Attacks against Jews rose almost 10 percent in Germany last year, with violent acts soaring by more than 60 percent alone, latest crime statistics reveal.
Police recorded 1,646 offenses motivated by antisemitism, according to a government answer to a request by far-left Die Linke party lawmaker Petra Pau.
Among these were 62 violent offenses that left 43 people injured, up from 37 physical attacks the previous year.
Germany’s Central Council of Jews is calling for action following a report showing a rise in anti-Semitic attacks in the country.
Chancellor Angela Merkel’s spokeswoman Ulrike Demmer says the government’s position “is fully clear — that anti-Semitism has no place in Germany.”
But Central Council of Jews president, Josef Schuster, called for a “stronger commitment” from police, politicians and the judiciary.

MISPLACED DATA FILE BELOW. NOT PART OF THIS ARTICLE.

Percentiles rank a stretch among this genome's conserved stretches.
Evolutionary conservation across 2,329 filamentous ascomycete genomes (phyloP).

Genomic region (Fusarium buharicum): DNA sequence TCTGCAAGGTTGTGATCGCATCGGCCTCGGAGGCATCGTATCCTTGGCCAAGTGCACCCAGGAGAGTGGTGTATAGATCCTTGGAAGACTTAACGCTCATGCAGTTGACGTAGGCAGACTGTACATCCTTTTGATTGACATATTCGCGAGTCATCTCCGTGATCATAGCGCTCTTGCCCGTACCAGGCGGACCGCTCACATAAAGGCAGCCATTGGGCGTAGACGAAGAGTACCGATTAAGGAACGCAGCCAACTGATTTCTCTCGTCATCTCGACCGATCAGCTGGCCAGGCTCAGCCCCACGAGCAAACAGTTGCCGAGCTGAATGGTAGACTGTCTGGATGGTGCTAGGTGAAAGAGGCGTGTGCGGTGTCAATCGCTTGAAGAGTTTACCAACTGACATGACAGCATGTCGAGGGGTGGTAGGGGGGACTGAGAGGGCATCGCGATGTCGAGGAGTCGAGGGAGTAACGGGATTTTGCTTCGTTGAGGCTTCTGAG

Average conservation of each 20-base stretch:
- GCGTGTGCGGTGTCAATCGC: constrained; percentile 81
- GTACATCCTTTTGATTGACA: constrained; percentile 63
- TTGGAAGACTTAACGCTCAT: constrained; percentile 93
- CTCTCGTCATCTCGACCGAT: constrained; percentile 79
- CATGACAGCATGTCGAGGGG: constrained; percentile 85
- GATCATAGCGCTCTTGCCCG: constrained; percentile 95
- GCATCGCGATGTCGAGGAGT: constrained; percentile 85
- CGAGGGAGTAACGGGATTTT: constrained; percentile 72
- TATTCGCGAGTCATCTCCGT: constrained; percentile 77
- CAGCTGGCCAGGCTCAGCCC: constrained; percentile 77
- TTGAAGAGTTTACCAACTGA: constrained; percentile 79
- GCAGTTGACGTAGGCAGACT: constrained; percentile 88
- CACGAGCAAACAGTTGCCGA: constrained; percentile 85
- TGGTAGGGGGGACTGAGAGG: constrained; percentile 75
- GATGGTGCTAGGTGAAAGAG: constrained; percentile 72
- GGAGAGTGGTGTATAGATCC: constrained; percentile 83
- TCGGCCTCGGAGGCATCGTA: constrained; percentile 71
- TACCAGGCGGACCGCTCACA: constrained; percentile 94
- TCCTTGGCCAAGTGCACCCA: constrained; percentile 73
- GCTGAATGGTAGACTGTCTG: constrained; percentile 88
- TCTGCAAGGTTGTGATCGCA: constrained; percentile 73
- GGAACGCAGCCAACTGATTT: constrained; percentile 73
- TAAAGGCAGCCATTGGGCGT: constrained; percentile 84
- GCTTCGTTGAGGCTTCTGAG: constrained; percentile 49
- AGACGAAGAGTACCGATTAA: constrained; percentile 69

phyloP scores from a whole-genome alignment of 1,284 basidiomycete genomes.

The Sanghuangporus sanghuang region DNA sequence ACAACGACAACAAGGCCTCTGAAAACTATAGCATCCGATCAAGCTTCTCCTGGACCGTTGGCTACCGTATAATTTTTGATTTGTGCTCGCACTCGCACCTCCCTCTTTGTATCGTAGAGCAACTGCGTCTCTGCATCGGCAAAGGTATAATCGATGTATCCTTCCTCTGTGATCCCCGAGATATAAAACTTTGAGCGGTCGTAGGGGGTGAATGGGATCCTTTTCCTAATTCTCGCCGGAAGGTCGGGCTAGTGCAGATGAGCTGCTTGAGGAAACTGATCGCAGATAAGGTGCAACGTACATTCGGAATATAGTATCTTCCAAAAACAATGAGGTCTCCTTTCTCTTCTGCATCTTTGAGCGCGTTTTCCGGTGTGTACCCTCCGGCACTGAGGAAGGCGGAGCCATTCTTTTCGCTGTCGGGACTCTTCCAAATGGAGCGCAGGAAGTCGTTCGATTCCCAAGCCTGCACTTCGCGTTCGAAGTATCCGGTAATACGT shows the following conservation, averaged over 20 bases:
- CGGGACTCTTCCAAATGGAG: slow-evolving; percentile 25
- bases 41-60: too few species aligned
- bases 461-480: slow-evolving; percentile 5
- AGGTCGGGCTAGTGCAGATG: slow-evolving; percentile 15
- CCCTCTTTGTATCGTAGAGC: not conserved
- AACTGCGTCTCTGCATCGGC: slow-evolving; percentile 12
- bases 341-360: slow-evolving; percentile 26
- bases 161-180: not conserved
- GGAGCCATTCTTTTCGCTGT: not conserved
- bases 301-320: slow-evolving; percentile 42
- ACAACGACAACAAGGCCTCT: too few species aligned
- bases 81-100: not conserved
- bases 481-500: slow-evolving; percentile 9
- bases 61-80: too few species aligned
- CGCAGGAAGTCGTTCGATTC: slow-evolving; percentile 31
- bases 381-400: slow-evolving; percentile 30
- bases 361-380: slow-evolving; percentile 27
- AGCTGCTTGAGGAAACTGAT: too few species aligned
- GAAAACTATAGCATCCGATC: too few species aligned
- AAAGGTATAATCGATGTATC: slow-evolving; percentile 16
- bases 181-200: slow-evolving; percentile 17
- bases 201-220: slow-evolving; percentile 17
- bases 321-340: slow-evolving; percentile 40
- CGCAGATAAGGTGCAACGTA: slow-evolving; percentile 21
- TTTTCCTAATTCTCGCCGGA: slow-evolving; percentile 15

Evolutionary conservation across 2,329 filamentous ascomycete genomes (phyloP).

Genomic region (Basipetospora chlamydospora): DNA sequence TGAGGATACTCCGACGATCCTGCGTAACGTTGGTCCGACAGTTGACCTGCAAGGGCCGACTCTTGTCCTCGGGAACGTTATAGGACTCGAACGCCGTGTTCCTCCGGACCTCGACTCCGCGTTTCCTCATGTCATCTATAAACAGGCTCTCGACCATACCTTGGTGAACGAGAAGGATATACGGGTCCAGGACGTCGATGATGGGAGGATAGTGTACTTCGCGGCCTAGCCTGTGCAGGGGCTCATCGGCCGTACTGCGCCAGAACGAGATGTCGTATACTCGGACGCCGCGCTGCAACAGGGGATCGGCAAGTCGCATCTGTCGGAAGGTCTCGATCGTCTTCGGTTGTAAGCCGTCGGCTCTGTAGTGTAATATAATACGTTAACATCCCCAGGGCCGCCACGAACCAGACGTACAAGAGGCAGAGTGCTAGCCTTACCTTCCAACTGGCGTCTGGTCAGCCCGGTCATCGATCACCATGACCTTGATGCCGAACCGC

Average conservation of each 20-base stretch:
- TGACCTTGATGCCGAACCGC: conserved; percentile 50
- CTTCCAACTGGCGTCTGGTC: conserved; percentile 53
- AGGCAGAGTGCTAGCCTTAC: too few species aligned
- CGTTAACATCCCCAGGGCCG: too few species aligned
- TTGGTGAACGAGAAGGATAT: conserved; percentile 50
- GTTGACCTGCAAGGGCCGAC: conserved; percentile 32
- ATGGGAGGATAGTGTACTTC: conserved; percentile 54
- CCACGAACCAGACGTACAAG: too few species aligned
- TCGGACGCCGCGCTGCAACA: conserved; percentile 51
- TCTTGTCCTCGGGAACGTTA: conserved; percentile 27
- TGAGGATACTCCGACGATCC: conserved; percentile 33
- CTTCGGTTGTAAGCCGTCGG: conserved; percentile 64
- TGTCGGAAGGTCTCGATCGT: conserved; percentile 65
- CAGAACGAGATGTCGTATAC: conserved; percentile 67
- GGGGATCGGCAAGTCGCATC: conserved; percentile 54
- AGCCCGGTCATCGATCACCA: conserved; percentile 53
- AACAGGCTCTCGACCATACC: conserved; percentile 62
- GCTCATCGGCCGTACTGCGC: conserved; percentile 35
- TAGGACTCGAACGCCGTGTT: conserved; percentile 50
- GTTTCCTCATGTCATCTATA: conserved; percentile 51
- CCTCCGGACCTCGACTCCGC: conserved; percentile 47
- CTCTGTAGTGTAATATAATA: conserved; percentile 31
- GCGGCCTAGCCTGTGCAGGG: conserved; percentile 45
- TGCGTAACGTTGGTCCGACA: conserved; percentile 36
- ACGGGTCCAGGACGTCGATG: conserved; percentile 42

“The latest numbers are not yet official but they reflect a trend, and that’s alarming,” he said. “What Jews had already felt subjectively has been confirmed by the statistics.”
In one prominent 2018 case, a 19-year-old Syrian man was convicted for assault after lashing out with his belt at an Israeli man wearing a Jewish kippa skullcap while shouting “yahudi”, Jew in Arabic.
A video of the street assault, filmed by the victim on his smartphone, had sparked widespread public revulsion as it spread on social media, and triggered street rallies in solidarity with Jews.
News of the belt attack coincided with another public outcry, over a rap duo who made light of Nazi death camp prisoners but went on to win the music industry’s sales-based Echo award, which was subsequently axed.
Days after the belt assault, some 2,000 people rallied at a “Berlin Wears Kippa” solidarity demonstration, matched by smaller events in several other German cities.